Intellectual Property Rights (IPR)

Working in Europe | Intellectual Property Rights | Germany

In Germany, intellectual property is protected from imitation through the granting of property rights. The following property rights are differentiated between:

  • Patents (protection of new technical inventions)
  • Utility models (protection of technical innovations; in contrast to a patent, purely a registered right)
  • Industrial designs (protection of designs, patterns and models)
  • Trade marks (e.g. word and figurative marks)

Where the property rights are registered depends on the type of protection sought. If the German market suffices, you can approach the German Patent and Trade Mark Office. Protection at European level can be sought at the European Patent Office. The World Intellectual Property Organization (WIPO) additionally offers international patent protection.

Handling of intellectual property rights in Germany

On principle, researchers should ask their employers at an early stage about the handling of intellectual property, patents and inventions.

At institutions of higher education and research institutions in Germany it is usual to comply with the German Research Foundation's (DFG) "Safeguarding Good Scientific Practice", which is supposed to safeguard good scientific practice.


Pursuant to § 5 of the German Law on Employee Inventions ("Arbeitnehmererfindungsgesetz"), the employer must be informed of all inventions made during employment under private law.

According to this law, the employer is in principle entitled to claim the invention, and the employee is merely entitled to claim reasonable compensation. However, this only applies for so-called service inventions ("Diensterfindungen") made during the period of employment either arising from the employee's role at the company or based to a significant extent on the company's experience or work. The employer's contribution to the invention is thus taken into account. All other inventions are so-called free inventions ("freie Erfindungen"). The employee is obliged to offer the employer at least a "non-exclusive" right to use the invention on reasonable terms if it falls within the scope of the employer's business operations.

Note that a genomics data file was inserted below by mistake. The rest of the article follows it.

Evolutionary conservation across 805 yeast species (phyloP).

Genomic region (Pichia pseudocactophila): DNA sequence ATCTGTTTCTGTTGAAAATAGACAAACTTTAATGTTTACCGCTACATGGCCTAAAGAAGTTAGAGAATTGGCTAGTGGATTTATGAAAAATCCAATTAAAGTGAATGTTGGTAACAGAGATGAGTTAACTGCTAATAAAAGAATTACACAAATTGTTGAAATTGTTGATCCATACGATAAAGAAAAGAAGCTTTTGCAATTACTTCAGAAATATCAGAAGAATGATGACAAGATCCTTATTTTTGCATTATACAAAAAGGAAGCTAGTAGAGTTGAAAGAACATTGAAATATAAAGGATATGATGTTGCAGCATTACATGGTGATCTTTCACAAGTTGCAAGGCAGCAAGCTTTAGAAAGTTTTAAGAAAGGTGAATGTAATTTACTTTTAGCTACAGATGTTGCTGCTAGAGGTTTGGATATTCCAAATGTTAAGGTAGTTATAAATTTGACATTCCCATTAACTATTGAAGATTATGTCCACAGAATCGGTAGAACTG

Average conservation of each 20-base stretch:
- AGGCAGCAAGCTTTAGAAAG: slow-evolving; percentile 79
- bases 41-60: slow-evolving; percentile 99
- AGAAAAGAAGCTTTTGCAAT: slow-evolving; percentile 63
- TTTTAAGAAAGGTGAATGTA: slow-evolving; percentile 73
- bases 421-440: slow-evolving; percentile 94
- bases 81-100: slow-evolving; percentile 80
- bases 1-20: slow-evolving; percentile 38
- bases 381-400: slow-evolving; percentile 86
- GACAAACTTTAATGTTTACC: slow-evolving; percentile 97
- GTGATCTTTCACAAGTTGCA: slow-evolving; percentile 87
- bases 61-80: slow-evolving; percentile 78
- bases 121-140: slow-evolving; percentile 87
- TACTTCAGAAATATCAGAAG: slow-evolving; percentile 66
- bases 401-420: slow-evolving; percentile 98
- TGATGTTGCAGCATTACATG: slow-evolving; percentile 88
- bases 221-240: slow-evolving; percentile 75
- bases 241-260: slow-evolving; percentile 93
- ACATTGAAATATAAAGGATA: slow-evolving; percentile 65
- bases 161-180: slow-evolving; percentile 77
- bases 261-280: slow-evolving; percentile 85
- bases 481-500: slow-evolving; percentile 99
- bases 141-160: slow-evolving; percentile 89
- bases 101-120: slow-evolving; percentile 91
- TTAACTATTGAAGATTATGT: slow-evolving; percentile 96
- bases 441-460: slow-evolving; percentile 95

Deviating from this, the employer is also able to claim a share in employees' earnings if this was agreed beforehand or to impose restrictions in the case of inventions by employees in public services pursuant to § 40 of the Law on Employee Inventions. These additional provisions apply for employment relationships in the enterprises and administration of corporations, institutions and foundations under public law.

With regard to inventions at universities, certain privileges exist for employees pursuant to § 42 of the Law on Employee Inventions. They are permitted to publish their inventions within the scope of their teaching and research work insofar as the employer (federal state or university) is informed of this in a timely manner. If there is no intention to publish the invention, there is also no requirement to inform the employer. Should the employer lay claim to the invention, the inventor retains a non-exclusive right to usage within the scope of their teaching and research work.

If the employer ultimately utilises the invention, a fixed 30 % of the earnings generated must be paid to the inventor by way of compensation.

 

Further Information